I don’t see much change. Soldiers over the age of 80 strongly believe they fought against communism, they fought against somebody who broke into my area. That is what they felt to try to keep their country safe.
They fight on one side, and the other party also feels the same way. We see after those long years, they live in the same neighborhoods after having fought each other. It’s a kind of comedy.
I’d like to express that we need to have a discussion. What if we have a chance to avoid wars? Human beings, for example, my audience who are younger, might become politicians in the future. When it comes to these emergencies over war situations, they might think again that this is something they have to avoid. That is something I tried to get inspired by for the younger generation in the future of government. Personally, I think there is no solution currently. The best solution is patience. You need 20 to 30 years, but that is the fastest way you can change the world. So that is what I strongly hold as my personal belief.
A lot of the interviewees in this project might have PTSD or the potential to be re-traumatized by remembering their experiences. How will you mitigate any harm to them, while also telling their story?
Lee: There is somebody who is helping the soldiers. Our interviews will also show how they are successfully helping them. That is kind of one of the stories that we cannot give any solution because that is a long process. It’s not just taking medicine, it’s a long process to mentally heal. Political leaders should recognize and acknowledge this situation and that they are the people who can help because they have money to use. The best way is for people to understand, and then let the politicians allocate money to cure and to process that problem.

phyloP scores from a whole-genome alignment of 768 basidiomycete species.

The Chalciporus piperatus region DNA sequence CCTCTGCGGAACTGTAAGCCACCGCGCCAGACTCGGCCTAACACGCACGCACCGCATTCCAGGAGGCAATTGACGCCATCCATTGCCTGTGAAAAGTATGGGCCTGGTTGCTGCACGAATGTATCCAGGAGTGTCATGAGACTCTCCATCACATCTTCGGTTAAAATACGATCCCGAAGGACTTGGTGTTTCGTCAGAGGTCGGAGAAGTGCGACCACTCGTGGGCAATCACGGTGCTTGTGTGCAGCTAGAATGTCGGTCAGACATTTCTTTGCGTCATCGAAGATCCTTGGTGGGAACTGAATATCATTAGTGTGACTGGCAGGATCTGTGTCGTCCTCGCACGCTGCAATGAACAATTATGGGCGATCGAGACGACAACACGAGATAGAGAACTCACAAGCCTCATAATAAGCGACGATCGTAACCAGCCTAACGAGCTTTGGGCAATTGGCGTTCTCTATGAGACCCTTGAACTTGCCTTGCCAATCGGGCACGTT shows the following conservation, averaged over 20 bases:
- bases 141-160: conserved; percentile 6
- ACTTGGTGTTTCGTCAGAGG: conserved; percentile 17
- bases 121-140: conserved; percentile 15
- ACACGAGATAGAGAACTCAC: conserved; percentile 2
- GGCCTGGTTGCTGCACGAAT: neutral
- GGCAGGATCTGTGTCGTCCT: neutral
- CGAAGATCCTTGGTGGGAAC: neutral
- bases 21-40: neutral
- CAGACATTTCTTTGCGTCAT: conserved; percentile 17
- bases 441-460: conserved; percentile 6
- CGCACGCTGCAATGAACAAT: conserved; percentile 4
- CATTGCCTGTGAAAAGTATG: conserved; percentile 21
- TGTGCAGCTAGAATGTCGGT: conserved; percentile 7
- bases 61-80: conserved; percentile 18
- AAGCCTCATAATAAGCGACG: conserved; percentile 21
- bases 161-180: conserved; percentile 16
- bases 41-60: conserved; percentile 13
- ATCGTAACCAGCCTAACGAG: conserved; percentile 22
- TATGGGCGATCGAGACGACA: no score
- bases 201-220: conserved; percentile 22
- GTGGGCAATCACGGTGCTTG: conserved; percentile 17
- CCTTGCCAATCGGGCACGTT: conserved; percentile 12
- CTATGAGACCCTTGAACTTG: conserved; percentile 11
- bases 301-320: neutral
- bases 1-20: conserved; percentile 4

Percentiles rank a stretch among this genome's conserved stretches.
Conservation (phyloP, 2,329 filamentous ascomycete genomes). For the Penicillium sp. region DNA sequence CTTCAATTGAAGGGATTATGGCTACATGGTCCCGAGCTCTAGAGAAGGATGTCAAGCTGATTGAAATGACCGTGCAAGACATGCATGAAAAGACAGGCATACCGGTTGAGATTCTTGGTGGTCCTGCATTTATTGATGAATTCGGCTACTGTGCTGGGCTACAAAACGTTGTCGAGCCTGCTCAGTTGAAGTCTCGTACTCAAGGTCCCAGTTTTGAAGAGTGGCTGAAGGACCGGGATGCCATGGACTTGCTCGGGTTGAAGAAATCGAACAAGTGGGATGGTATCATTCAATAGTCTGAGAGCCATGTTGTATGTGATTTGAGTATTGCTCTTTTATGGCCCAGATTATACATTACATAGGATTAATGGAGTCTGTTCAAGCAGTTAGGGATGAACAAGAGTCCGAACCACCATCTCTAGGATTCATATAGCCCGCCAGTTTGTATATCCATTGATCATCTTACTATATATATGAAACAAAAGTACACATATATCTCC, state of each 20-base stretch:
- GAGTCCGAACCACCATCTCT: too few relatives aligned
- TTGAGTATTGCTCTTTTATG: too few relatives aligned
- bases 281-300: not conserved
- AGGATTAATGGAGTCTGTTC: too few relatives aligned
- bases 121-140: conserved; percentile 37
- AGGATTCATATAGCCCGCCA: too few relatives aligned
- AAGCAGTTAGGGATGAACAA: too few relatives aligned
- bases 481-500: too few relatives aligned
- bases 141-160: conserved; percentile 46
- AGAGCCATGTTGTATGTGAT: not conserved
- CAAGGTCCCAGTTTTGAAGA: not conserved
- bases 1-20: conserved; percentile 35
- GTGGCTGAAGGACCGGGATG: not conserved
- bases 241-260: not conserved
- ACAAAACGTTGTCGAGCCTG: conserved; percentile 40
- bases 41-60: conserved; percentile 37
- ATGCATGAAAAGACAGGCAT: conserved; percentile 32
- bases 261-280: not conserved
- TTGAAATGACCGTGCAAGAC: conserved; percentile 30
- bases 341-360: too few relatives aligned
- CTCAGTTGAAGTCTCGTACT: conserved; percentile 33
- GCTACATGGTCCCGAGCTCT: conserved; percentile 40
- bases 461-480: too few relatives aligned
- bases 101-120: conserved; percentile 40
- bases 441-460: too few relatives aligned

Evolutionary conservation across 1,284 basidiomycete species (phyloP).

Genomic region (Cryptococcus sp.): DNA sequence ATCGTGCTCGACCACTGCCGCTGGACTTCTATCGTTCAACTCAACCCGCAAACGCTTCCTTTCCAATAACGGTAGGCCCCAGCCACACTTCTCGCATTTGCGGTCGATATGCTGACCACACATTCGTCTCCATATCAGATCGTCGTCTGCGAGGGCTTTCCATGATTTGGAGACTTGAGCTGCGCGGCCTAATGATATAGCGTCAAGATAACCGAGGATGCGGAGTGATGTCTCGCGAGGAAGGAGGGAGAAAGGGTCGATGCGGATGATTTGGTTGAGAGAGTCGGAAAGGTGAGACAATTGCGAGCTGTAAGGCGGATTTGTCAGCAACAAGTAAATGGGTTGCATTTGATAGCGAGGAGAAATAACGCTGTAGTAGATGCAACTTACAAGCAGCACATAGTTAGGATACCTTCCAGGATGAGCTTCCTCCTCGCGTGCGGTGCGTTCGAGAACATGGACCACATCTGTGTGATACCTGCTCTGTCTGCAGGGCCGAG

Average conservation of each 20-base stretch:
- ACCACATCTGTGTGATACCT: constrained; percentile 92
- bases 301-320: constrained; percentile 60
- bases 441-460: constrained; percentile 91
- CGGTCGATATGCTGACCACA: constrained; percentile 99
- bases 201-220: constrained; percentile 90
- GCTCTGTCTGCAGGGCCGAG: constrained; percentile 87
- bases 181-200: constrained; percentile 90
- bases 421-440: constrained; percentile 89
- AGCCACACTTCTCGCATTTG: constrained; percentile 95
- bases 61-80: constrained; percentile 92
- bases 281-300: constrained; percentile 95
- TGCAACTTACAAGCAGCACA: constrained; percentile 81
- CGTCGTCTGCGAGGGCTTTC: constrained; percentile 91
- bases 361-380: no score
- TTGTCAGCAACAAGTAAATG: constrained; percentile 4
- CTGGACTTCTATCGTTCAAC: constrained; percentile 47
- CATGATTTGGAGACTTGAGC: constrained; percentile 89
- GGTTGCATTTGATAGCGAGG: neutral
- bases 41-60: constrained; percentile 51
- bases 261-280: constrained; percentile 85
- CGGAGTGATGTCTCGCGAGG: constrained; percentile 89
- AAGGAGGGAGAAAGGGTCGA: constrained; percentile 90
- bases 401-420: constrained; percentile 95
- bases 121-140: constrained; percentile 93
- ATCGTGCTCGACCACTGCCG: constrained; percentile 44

What challenges have you faced with the project thus far?
Lee: That all depends on money. I have a fund from Telefilm Canada, but it’s very limited. The more budget I have, the more I can do. So, that is an alternate challenge. But as I did in past projects, I will make it in the end. Don’t worry.
What message should others, Canadians, non-Canadians, immigrants, and non-immigrants, take from this film?
Lee: I don’t think my message is purely for Canadians. I have a newspaper company for the Korean community here and when I select a subject or story, my first judgement is whether this is against humanism or pro-humanism. That is my ultimate leverage to decide the stories. Not only Canadian but anybody.
That’s why you need change. My company’s goal is to make films against assumptions. Assumptions made from wrong decisions made years ago that have to be changed.
Arrthy Thayaparan is a B.Sc graduate, who is on the path to obtain her Masters of Journalism in 2022. Over the years, Arrthy has become a skilled filmmaker and photographer with a keen interest in social justice and science journalism. Though she is still learning, Arrthy hopes that she will be able to use her platform and skills to create vivid, yet informative journalistic pieces that spark conversation and change in society.